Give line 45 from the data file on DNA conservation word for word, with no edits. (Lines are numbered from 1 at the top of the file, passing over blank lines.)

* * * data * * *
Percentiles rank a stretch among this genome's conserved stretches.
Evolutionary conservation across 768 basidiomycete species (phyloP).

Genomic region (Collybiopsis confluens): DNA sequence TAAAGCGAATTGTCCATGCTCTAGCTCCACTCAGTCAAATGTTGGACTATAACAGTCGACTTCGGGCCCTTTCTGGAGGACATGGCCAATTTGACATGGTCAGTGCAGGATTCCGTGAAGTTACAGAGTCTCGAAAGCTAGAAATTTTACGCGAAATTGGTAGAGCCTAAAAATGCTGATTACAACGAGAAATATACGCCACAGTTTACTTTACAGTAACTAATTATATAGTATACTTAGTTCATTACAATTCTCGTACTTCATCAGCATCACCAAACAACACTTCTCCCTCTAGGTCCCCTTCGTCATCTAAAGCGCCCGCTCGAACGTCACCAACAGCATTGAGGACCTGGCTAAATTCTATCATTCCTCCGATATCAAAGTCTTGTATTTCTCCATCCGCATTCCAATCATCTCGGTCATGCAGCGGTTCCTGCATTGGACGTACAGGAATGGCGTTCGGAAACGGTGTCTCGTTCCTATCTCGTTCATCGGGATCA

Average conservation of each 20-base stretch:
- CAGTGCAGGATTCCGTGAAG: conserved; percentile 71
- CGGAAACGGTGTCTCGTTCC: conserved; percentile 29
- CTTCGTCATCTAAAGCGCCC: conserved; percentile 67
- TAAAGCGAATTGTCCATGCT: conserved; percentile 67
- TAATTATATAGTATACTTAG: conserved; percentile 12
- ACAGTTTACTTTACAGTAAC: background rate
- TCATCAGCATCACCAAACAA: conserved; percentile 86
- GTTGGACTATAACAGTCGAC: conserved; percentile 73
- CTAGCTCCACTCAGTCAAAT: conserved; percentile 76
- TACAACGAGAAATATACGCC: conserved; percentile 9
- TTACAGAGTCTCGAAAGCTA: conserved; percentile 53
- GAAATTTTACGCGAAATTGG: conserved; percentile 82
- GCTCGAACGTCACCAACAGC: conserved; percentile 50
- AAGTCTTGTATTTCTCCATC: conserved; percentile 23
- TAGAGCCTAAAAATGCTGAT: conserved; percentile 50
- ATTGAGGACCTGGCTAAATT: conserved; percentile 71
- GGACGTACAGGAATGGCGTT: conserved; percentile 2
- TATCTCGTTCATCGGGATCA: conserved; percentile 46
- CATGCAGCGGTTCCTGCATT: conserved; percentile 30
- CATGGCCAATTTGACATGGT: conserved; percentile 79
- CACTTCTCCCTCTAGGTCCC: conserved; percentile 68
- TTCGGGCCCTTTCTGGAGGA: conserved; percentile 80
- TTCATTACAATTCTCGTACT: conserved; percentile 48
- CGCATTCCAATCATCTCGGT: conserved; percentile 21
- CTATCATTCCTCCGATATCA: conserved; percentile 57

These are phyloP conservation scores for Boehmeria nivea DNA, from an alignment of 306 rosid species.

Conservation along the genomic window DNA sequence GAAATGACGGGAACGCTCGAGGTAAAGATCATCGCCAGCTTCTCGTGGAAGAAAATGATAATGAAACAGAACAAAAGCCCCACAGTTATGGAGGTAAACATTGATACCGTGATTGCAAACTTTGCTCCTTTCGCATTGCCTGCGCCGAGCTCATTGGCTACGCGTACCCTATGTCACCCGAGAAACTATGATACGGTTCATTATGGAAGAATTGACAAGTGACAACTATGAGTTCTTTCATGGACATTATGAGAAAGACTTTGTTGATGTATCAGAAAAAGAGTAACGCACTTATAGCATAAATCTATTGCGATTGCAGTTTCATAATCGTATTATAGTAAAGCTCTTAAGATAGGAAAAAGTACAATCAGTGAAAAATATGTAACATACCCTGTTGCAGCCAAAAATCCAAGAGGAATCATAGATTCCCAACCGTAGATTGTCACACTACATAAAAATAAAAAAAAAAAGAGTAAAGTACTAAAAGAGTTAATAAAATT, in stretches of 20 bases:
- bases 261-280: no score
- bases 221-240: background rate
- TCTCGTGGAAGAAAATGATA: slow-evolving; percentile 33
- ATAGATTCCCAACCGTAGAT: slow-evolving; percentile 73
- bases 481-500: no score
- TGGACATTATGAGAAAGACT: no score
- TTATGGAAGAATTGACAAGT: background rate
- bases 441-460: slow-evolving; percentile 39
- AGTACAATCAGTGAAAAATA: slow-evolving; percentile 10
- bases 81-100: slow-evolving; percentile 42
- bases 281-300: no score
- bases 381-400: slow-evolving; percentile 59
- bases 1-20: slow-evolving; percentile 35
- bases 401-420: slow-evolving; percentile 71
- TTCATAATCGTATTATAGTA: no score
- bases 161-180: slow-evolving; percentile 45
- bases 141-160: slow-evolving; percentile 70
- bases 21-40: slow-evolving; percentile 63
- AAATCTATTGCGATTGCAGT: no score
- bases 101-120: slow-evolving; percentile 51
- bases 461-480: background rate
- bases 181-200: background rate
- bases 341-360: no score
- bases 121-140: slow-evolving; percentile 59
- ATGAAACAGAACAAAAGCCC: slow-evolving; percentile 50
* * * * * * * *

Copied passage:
- bases 401-420: slow-evolving; percentile 71